UFC 130 may have been a lackluster card Saturday evening, but there is little doubt MMA is surpassing boxing in many regards. This week we wrote that boxing lost the magic it once had and that it was surpassed by MMA. Not only does MMA put on compelling fights more frequently than boxing, not to mention cards featuring more fights of interest, but it’s also surpassed boxing when it comes to betting interest.
Mike Colber, the sports book director of Cantor Gaming, told the Las Vegas Sun this week “You’re talking to an absolute boxing guy here, and I will be the first to admit that UFC is more popular betting-wise. I never thought I’d see the day where it’s this popular.”
He’s not the only Vegas sports book rep who feels that way.
Rob Akers, assistant sports book director at the Venetian, told The Sun “I think it’s directly related to boxing’s downfall over the last few years. Pacquiao is a one-man show. He’s the only guy who can bring any handle, and people want to bet on a combat sport. They are always going to find some way to bet on one, and lately it’s been the UFC.”
That’s the exact problem — there are two names in boxing that generate serious interest, and it’s Manny Pacquiao and Floyd Mayweather Jr. Hardcore fans have interest in up-and-comers like Victor Ortiz, Amir Khan, Timothy Bradley, and Nonito Donaire, but most sports fans really only know those names. By comparison, MMA fans are interested in several fighters.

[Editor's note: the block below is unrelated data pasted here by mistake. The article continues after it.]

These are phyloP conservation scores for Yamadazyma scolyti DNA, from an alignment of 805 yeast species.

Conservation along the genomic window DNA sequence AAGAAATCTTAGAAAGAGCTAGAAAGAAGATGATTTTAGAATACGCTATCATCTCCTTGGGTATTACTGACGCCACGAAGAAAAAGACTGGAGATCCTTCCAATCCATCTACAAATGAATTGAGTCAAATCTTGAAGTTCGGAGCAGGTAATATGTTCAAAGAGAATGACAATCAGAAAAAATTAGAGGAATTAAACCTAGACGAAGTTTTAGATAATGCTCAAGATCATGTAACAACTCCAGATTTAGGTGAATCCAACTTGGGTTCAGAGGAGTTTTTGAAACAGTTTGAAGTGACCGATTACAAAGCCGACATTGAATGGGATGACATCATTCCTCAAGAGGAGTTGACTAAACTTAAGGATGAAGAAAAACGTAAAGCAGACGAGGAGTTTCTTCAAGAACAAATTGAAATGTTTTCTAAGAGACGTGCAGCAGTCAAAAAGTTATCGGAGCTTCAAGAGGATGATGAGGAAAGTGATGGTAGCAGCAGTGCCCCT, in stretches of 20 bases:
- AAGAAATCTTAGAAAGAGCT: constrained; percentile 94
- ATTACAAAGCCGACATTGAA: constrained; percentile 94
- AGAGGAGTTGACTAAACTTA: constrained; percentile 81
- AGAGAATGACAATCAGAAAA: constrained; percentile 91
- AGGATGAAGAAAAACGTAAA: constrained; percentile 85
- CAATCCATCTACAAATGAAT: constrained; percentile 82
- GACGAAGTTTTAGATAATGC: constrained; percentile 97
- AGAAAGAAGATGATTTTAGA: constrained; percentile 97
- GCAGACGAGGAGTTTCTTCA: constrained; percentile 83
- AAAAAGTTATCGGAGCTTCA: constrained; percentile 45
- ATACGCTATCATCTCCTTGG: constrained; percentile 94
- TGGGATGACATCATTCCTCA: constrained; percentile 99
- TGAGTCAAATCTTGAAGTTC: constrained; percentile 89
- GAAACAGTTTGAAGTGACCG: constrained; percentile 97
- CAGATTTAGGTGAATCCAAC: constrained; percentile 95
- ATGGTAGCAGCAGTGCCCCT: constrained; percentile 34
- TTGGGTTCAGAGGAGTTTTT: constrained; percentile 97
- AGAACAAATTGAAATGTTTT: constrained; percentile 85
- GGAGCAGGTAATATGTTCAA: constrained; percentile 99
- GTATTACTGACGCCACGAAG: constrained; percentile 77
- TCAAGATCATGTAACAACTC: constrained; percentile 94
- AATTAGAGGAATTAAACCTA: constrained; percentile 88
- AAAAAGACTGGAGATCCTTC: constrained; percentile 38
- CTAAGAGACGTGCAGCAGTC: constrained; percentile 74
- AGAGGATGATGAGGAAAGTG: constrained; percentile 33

Jay Rood, the director of the MGM sports book, added that “We try to put lines on as many fights as we can because of demand. The great thing about MMA is people are going for all the fights.”
That was one of the initial points we made — each UFC card that’s put on has several fights of interest, compared to boxing where there are generally only one or two events per card that really matter. MMA still doesn’t touch boxing pay-per-view buys when it comes to the big boys fighting (e.g. Pacquiao or Mayweather), but that’s about the only argument left. It’s pretty clear that interest in MMA is higher than the interest in boxing almost across the board.
Glove touch to Steve Cofield at Cagewriter for the storyGoogle+
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